Peter Suber

As Ben mentioned, I'm on sort of a Peter Suber kick. I was amazed by him as a student and am still amazed now purely as a reader. Anyone who has invented six knots, been a professional stand-up comic and taught philosophy is bound to be an interesting person. He has a profound mind, the vocabulary to articulate it clearly, and a knack for writing zingers that are both linguistically elegant and filled with insight. There are a lot of reasons that I find him interesting. But what I find far more fascinating than anything else is his sense of fairness.

I have never met or read anybody who is as willing to engage opposing points of view in as honest a fashion. He doesn't engage opposing arguments specifically to undermine them. On the contrary, he often shows ways to strengthen them that make them more persuasive than they were originally. But it's not a game. I don't think he does this merely to show that his position will remain intact when compared to even the best opposing argument. He does it, I think, in an honest effort to see if there's anything in them that is worth believing. He considers the possibility of having to temper, revise or even reject his own stance based on the points made by the opposition.

I'm a fanatic for this kind of flexibility of opinion. I only wish that I encountered it, and practiced it, more frequently. I recently found a short writing of his called The Clinical Attitude, which better describes the fairness and flexibility that he is an example of.

Good god, it's been ages!

Sorry 'bout that. I have no good explanations for my lack of participation and I'm not particularly interested in sharing the bad ones. Please forgive me if these seem a little on the brief side, but there's only one way to get back into the swing of things, so here goes...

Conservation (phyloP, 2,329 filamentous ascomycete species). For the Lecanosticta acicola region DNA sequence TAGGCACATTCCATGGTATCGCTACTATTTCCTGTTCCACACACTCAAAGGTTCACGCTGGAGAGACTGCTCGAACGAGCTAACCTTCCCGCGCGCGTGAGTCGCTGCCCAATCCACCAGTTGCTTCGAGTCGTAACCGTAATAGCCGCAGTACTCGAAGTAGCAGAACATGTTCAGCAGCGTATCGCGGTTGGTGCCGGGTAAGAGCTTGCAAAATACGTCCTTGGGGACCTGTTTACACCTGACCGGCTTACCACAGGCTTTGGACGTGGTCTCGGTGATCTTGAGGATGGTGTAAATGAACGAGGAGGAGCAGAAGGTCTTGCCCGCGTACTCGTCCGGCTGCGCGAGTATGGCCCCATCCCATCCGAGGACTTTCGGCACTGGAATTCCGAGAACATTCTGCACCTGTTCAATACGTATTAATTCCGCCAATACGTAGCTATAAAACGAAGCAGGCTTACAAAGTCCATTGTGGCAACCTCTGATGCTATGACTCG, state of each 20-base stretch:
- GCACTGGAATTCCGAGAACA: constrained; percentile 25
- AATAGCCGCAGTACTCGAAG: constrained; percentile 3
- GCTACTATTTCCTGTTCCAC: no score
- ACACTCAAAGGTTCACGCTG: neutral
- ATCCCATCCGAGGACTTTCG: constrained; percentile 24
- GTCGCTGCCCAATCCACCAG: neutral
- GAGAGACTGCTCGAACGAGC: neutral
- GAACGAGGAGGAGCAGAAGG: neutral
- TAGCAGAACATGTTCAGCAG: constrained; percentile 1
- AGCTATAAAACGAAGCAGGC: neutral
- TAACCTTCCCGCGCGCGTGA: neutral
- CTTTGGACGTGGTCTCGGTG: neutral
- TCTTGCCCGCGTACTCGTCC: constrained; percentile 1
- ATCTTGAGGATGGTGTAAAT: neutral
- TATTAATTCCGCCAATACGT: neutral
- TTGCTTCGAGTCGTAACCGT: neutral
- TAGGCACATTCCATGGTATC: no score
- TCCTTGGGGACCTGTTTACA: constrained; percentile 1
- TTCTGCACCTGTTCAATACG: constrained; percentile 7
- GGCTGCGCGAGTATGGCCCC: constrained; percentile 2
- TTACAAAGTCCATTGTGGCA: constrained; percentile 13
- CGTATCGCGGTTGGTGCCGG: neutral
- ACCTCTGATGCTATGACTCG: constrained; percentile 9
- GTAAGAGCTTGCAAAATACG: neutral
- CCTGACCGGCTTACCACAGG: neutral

Mark (one of my house/blog-mates) has been reading loads of stuff from Peter Suber's site. Peter was one of our Philosophy Prof's at Earlham College, and a particularly amazing one at that. He has an essay entitled "When we leave our desks" and it was originally a baccalaureate address given at Earlham in 1992. It generally works as a primer on Philosophy and specifically, for me anyway, as a kick in the pants.

My interest in politics has waned a little since about a month before the American election, but real life is always interesting. Since I constantly hear terrible things about what's going on in Iraq, I usually look forward to balancing it out with some optimistic news, Arthur Chrenkoff from the Wall Street Journal abides. This stuff from Spirit of America is pretty neat too.

Karla got me an IPod (20-gig style) for Christmas (we exchanged some gifts early), and I love it. I don't often listen to music through headphones and now hear what I've been missing. This morning I partook of some Magnetic Fields (69 Love Songs), Sufjan Stevens (Greetings from Michigan), and Neutral Milk Hotel (In the Aeroplane over the Sea). And it all has me thinking of splurging on one of these systems (or a variation thereof) from Apple. I have something like this at work, only a couple years old, and the things you can do from creating music, video, and doing photo editing is pretty amazing. Not that you can't do them on a PC, I've simply had much better luck with Mac's in this regard. Robert Rodriguez (another inspiring fella) is up to no good these days filming Sin City, using an HD camera and heavy post-production, but the main reason a filmmaker (especially one as notoriously penny-pinching and efficient as Rodriguez) can do this kind of thing is because of the crazy advances in technology from the past couple years. So it feels like time to either shit or get off the pot.

Oh and Joe, I found this one from Oxblog for you regarding the utility of school.

Ahhh... that's better.

UPDATE: Here's another link, with folks talking about making college mandatory?